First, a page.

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Pregnancy Nutrition: Foods to Avoid during pregnancy: Seafood

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Pregnancy Nutrition: Foods to Avoid during pregnancy: Seafood

More foods affect your health or your baby's than you might realize. Find out what foods to avoid during pregnancy. 

You want what's best for your baby. Thats why you add sliced fruit to your fortified breakfast cereal, put extra veggies in your favorite recipes and eat frozen yogurt for dessert. But do you know what foods to avoid during pregnancy

Start with the basics in pregnancy nutrition. understanding what foods to avoid during pregnancy can help you make the healthiest choices for you and your baby. 

 

Avoid see food high in mercury

Seafood can be a great source of protein and iron, and the omega-3 fatty acids in many fish can help promote your baby's brain development. In fact, research shows that skimping out on seafood during pregnancy may contribute to poor verbal skills, behavioral problems, and other developmental issues during childhood. However some fish and shellfish may contain potentially dangerous levels of mercury. To much mercury may damage your baby's developing nervous system. 

The bigger and older the fish the more mercury it may contain. The Food and Drug Administration (FDA) and Environmental Protection Agency (EPA) encourage pregnant woman to avoid. 

Some examples are:

  • Swordfish
  • Tuna 
  • Shark 
  • Tilefish
  • Marlin

 

So Whats Safe?

Some types of seafood contain little mercury. Although concerns have been raised about the level of mercury in any type of canned tuna, the FDA and EPA say pregnant woman can safely eat up to 12 ounces (340 grams) a week or two averaged-sized portions of:

  • shrimp
  • canned light tuna (limit albacore tuna and tuna steak to no more than 6 ounces - 170 grams a week)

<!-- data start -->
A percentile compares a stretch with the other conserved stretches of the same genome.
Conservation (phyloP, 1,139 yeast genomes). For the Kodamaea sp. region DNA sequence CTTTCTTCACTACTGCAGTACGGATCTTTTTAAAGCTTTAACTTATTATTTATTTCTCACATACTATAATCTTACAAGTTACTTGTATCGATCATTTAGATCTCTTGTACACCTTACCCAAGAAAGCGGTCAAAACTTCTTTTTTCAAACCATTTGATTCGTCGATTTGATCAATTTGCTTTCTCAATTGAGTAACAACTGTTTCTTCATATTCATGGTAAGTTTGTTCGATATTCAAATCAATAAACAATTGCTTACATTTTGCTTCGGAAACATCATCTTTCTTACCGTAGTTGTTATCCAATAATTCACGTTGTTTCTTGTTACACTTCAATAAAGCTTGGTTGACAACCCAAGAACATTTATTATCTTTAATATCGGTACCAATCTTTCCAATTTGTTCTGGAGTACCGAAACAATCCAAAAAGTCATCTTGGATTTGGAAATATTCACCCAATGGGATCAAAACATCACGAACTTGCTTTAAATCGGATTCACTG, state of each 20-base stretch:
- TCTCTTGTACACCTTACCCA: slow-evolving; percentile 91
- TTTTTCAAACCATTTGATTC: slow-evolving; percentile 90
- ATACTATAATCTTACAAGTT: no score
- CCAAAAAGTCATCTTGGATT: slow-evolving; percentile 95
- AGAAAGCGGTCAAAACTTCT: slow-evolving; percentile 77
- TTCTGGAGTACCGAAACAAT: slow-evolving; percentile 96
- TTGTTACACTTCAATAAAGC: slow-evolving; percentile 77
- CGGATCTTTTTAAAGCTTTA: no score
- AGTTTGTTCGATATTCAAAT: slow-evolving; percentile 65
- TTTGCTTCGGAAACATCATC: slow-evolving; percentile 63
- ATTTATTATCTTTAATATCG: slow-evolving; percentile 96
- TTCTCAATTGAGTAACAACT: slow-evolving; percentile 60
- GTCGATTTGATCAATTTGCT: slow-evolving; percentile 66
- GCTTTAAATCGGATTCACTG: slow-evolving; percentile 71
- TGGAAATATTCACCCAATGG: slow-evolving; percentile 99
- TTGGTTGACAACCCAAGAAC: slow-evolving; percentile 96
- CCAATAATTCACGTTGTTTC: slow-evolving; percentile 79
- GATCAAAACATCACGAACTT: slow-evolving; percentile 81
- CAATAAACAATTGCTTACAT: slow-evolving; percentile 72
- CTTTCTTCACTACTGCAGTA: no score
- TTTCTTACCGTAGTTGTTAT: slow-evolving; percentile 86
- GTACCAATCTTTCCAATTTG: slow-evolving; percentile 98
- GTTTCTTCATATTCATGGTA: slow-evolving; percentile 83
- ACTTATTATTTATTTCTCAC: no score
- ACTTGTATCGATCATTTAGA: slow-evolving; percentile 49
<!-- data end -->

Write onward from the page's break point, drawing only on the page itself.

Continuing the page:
• Salmon
  • Pollock
  • Catfish
  • Cod

 

 

AVOID

  • Avoid RAW and UNDERCOOKED seafood as it may be contaminated and to avoid ingesting harmful bacteria or viruses. 
  • It is especially important to avoid raw oysters and clams. 
  • Avoid refrigerated smoked fish, such as lox. it's okay to eat smoked fish if its an ingredient in a casserole or other cooked dish. Canned and shelf stable versions are also safe. 

 

Understand Local Fish Advisories 

If you eat fish from local waters, pay attention to local fish advisories - especially if water pollution is a concern. Larger game fish contaminated with chemical pollutants may potentially harm a developing baby. if advice isn't available, limit to amount of fish from local waters. Eat unto 6 ounces (170 grams) and don't eat ant other fish that week. 

 

Cook Seafood Properly

Cook fish to an internal temperature of 145 F (63 C). The fish is don't when it separates into flakes and appears opaque throughout. 

Cook shrimp, lobster, and scallop until they are milky white

Cook clams, mussels, and oysters until their shells open. Discard and that do not open

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